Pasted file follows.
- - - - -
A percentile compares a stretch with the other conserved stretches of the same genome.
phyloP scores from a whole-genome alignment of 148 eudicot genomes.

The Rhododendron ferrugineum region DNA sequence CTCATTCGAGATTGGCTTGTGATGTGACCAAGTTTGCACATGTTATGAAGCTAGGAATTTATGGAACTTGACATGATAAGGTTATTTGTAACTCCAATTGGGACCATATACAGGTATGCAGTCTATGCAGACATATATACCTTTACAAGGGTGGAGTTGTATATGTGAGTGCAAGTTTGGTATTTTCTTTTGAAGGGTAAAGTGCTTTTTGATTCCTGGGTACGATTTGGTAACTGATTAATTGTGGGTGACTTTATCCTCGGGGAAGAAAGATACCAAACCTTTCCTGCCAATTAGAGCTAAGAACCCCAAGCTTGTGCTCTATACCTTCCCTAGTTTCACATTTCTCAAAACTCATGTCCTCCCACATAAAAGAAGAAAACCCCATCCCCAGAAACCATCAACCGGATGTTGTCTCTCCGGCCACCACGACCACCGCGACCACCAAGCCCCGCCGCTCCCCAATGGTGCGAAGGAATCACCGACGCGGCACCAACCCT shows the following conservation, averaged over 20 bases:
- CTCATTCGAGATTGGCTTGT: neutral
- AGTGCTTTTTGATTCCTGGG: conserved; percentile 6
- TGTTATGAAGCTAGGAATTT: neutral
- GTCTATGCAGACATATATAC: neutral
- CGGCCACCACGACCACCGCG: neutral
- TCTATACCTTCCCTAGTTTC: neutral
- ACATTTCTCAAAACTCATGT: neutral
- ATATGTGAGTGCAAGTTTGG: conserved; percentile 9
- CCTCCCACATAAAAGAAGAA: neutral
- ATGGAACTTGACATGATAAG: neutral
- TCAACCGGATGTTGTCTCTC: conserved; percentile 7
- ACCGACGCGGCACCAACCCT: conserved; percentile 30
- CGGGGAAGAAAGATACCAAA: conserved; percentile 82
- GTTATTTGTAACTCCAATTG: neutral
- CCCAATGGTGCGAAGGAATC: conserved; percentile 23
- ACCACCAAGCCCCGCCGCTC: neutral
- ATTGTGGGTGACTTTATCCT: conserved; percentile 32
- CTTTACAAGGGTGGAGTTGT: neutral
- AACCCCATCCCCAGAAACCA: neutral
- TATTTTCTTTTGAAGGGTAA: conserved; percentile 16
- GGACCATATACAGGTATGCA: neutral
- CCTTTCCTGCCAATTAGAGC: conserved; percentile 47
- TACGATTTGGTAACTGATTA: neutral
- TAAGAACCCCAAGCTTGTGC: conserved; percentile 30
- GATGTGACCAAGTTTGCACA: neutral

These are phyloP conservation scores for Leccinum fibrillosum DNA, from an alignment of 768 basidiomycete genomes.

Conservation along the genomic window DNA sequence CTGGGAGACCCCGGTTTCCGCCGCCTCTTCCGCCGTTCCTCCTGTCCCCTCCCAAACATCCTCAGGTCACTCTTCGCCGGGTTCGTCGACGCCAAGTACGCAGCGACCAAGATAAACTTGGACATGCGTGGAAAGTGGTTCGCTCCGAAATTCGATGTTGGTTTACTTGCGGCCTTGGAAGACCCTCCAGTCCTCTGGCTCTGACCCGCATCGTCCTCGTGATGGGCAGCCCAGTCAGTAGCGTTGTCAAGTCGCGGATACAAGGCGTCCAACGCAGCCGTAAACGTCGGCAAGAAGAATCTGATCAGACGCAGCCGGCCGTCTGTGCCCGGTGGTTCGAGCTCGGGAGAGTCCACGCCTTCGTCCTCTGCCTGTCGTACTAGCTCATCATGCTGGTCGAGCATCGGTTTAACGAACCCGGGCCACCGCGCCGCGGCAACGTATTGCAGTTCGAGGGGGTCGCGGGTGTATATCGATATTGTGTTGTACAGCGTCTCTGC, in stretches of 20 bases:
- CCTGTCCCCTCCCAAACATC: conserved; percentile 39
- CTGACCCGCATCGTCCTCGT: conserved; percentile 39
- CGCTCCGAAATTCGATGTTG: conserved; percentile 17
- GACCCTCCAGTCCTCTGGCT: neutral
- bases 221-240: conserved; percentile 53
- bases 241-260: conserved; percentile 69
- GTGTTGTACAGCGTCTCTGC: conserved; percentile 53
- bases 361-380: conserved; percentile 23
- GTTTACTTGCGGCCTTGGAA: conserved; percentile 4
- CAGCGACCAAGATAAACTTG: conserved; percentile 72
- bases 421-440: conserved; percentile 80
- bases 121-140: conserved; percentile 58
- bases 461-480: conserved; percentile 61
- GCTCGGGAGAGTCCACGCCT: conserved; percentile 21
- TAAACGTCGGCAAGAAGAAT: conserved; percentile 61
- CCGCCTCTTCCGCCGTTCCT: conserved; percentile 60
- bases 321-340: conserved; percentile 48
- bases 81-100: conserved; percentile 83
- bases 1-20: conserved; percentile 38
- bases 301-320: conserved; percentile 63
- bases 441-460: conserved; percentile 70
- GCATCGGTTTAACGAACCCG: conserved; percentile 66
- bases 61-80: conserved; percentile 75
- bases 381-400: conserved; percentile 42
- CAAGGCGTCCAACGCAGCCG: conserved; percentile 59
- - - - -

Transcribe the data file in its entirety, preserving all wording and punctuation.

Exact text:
A percentile compares a stretch with the other conserved stretches of the same genome.
phyloP scores from a whole-genome alignment of 148 eudicot genomes.

The Rhododendron ferrugineum region DNA sequence CTCATTCGAGATTGGCTTGTGATGTGACCAAGTTTGCACATGTTATGAAGCTAGGAATTTATGGAACTTGACATGATAAGGTTATTTGTAACTCCAATTGGGACCATATACAGGTATGCAGTCTATGCAGACATATATACCTTTACAAGGGTGGAGTTGTATATGTGAGTGCAAGTTTGGTATTTTCTTTTGAAGGGTAAAGTGCTTTTTGATTCCTGGGTACGATTTGGTAACTGATTAATTGTGGGTGACTTTATCCTCGGGGAAGAAAGATACCAAACCTTTCCTGCCAATTAGAGCTAAGAACCCCAAGCTTGTGCTCTATACCTTCCCTAGTTTCACATTTCTCAAAACTCATGTCCTCCCACATAAAAGAAGAAAACCCCATCCCCAGAAACCATCAACCGGATGTTGTCTCTCCGGCCACCACGACCACCGCGACCACCAAGCCCCGCCGCTCCCCAATGGTGCGAAGGAATCACCGACGCGGCACCAACCCT shows the following conservation, averaged over 20 bases:
- CTCATTCGAGATTGGCTTGT: neutral
- AGTGCTTTTTGATTCCTGGG: conserved; percentile 6
- TGTTATGAAGCTAGGAATTT: neutral
- GTCTATGCAGACATATATAC: neutral
- CGGCCACCACGACCACCGCG: neutral
- TCTATACCTTCCCTAGTTTC: neutral
- ACATTTCTCAAAACTCATGT: neutral
- ATATGTGAGTGCAAGTTTGG: conserved; percentile 9
- CCTCCCACATAAAAGAAGAA: neutral
- ATGGAACTTGACATGATAAG: neutral
- TCAACCGGATGTTGTCTCTC: conserved; percentile 7
- ACCGACGCGGCACCAACCCT: conserved; percentile 30
- CGGGGAAGAAAGATACCAAA: conserved; percentile 82
- GTTATTTGTAACTCCAATTG: neutral
- CCCAATGGTGCGAAGGAATC: conserved; percentile 23
- ACCACCAAGCCCCGCCGCTC: neutral
- ATTGTGGGTGACTTTATCCT: conserved; percentile 32
- CTTTACAAGGGTGGAGTTGT: neutral
- AACCCCATCCCCAGAAACCA: neutral
- TATTTTCTTTTGAAGGGTAA: conserved; percentile 16
- GGACCATATACAGGTATGCA: neutral
- CCTTTCCTGCCAATTAGAGC: conserved; percentile 47
- TACGATTTGGTAACTGATTA: neutral
- TAAGAACCCCAAGCTTGTGC: conserved; percentile 30
- GATGTGACCAAGTTTGCACA: neutral

These are phyloP conservation scores for Leccinum fibrillosum DNA, from an alignment of 768 basidiomycete genomes.

Conservation along the genomic window DNA sequence CTGGGAGACCCCGGTTTCCGCCGCCTCTTCCGCCGTTCCTCCTGTCCCCTCCCAAACATCCTCAGGTCACTCTTCGCCGGGTTCGTCGACGCCAAGTACGCAGCGACCAAGATAAACTTGGACATGCGTGGAAAGTGGTTCGCTCCGAAATTCGATGTTGGTTTACTTGCGGCCTTGGAAGACCCTCCAGTCCTCTGGCTCTGACCCGCATCGTCCTCGTGATGGGCAGCCCAGTCAGTAGCGTTGTCAAGTCGCGGATACAAGGCGTCCAACGCAGCCGTAAACGTCGGCAAGAAGAATCTGATCAGACGCAGCCGGCCGTCTGTGCCCGGTGGTTCGAGCTCGGGAGAGTCCACGCCTTCGTCCTCTGCCTGTCGTACTAGCTCATCATGCTGGTCGAGCATCGGTTTAACGAACCCGGGCCACCGCGCCGCGGCAACGTATTGCAGTTCGAGGGGGTCGCGGGTGTATATCGATATTGTGTTGTACAGCGTCTCTGC, in stretches of 20 bases:
- CCTGTCCCCTCCCAAACATC: conserved; percentile 39
- CTGACCCGCATCGTCCTCGT: conserved; percentile 39
- CGCTCCGAAATTCGATGTTG: conserved; percentile 17
- GACCCTCCAGTCCTCTGGCT: neutral
- bases 221-240: conserved; percentile 53
- bases 241-260: conserved; percentile 69
- GTGTTGTACAGCGTCTCTGC: conserved; percentile 53
- bases 361-380: conserved; percentile 23
- GTTTACTTGCGGCCTTGGAA: conserved; percentile 4
- CAGCGACCAAGATAAACTTG: conserved; percentile 72
- bases 421-440: conserved; percentile 80
- bases 121-140: conserved; percentile 58
- bases 461-480: conserved; percentile 61
- GCTCGGGAGAGTCCACGCCT: conserved; percentile 21
- TAAACGTCGGCAAGAAGAAT: conserved; percentile 61
- CCGCCTCTTCCGCCGTTCCT: conserved; percentile 60
- bases 321-340: conserved; percentile 48
- bases 81-100: conserved; percentile 83
- bases 1-20: conserved; percentile 38
- bases 301-320: conserved; percentile 63
- bases 441-460: conserved; percentile 70
- GCATCGGTTTAACGAACCCG: conserved; percentile 66
- bases 61-80: conserved; percentile 75
- bases 381-400: conserved; percentile 42
- CAAGGCGTCCAACGCAGCCG: conserved; percentile 59